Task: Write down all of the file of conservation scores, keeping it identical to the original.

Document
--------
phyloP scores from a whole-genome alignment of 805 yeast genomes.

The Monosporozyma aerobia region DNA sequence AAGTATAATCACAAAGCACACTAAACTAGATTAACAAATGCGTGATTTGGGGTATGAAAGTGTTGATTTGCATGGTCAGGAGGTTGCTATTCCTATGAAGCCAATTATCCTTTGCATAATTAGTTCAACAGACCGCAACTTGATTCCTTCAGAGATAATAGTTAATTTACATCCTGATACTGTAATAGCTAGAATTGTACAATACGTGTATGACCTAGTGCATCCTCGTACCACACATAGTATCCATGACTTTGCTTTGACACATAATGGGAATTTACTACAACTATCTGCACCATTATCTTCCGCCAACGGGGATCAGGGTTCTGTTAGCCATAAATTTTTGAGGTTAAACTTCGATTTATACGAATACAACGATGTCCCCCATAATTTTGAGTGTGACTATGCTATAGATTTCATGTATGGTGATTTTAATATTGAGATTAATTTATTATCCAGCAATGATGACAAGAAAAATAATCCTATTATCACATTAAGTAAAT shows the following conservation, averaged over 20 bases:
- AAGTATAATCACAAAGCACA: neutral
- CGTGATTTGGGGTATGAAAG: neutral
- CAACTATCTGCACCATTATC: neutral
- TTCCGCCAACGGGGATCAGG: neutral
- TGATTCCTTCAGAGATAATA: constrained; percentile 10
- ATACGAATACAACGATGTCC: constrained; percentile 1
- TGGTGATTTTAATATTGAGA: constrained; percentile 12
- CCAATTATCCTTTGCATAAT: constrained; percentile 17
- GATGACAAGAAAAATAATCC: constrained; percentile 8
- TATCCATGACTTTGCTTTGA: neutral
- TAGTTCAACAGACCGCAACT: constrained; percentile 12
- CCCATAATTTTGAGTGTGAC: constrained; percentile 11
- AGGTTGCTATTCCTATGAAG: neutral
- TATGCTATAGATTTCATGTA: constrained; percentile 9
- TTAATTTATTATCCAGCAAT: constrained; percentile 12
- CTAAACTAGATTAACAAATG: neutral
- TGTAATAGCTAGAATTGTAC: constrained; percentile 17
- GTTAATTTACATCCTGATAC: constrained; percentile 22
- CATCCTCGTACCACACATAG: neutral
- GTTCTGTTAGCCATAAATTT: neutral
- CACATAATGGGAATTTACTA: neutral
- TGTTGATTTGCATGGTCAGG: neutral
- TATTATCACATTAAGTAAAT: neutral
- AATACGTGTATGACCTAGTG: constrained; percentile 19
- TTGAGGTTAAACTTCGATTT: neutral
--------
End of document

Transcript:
phyloP scores from a whole-genome alignment of 805 yeast genomes.

The Monosporozyma aerobia region DNA sequence AAGTATAATCACAAAGCACACTAAACTAGATTAACAAATGCGTGATTTGGGGTATGAAAGTGTTGATTTGCATGGTCAGGAGGTTGCTATTCCTATGAAGCCAATTATCCTTTGCATAATTAGTTCAACAGACCGCAACTTGATTCCTTCAGAGATAATAGTTAATTTACATCCTGATACTGTAATAGCTAGAATTGTACAATACGTGTATGACCTAGTGCATCCTCGTACCACACATAGTATCCATGACTTTGCTTTGACACATAATGGGAATTTACTACAACTATCTGCACCATTATCTTCCGCCAACGGGGATCAGGGTTCTGTTAGCCATAAATTTTTGAGGTTAAACTTCGATTTATACGAATACAACGATGTCCCCCATAATTTTGAGTGTGACTATGCTATAGATTTCATGTATGGTGATTTTAATATTGAGATTAATTTATTATCCAGCAATGATGACAAGAAAAATAATCCTATTATCACATTAAGTAAAT shows the following conservation, averaged over 20 bases:
- AAGTATAATCACAAAGCACA: neutral
- CGTGATTTGGGGTATGAAAG: neutral
- CAACTATCTGCACCATTATC: neutral
- TTCCGCCAACGGGGATCAGG: neutral
- TGATTCCTTCAGAGATAATA: constrained; percentile 10
- ATACGAATACAACGATGTCC: constrained; percentile 1
- TGGTGATTTTAATATTGAGA: constrained; percentile 12
- CCAATTATCCTTTGCATAAT: constrained; percentile 17
- GATGACAAGAAAAATAATCC: constrained; percentile 8
- TATCCATGACTTTGCTTTGA: neutral
- TAGTTCAACAGACCGCAACT: constrained; percentile 12
- CCCATAATTTTGAGTGTGAC: constrained; percentile 11
- AGGTTGCTATTCCTATGAAG: neutral
- TATGCTATAGATTTCATGTA: constrained; percentile 9
- TTAATTTATTATCCAGCAAT: constrained; percentile 12
- CTAAACTAGATTAACAAATG: neutral
- TGTAATAGCTAGAATTGTAC: constrained; percentile 17
- GTTAATTTACATCCTGATAC: constrained; percentile 22
- CATCCTCGTACCACACATAG: neutral
- GTTCTGTTAGCCATAAATTT: neutral
- CACATAATGGGAATTTACTA: neutral
- TGTTGATTTGCATGGTCAGG: neutral
- TATTATCACATTAAGTAAAT: neutral
- AATACGTGTATGACCTAGTG: constrained; percentile 19
- TTGAGGTTAAACTTCGATTT: neutral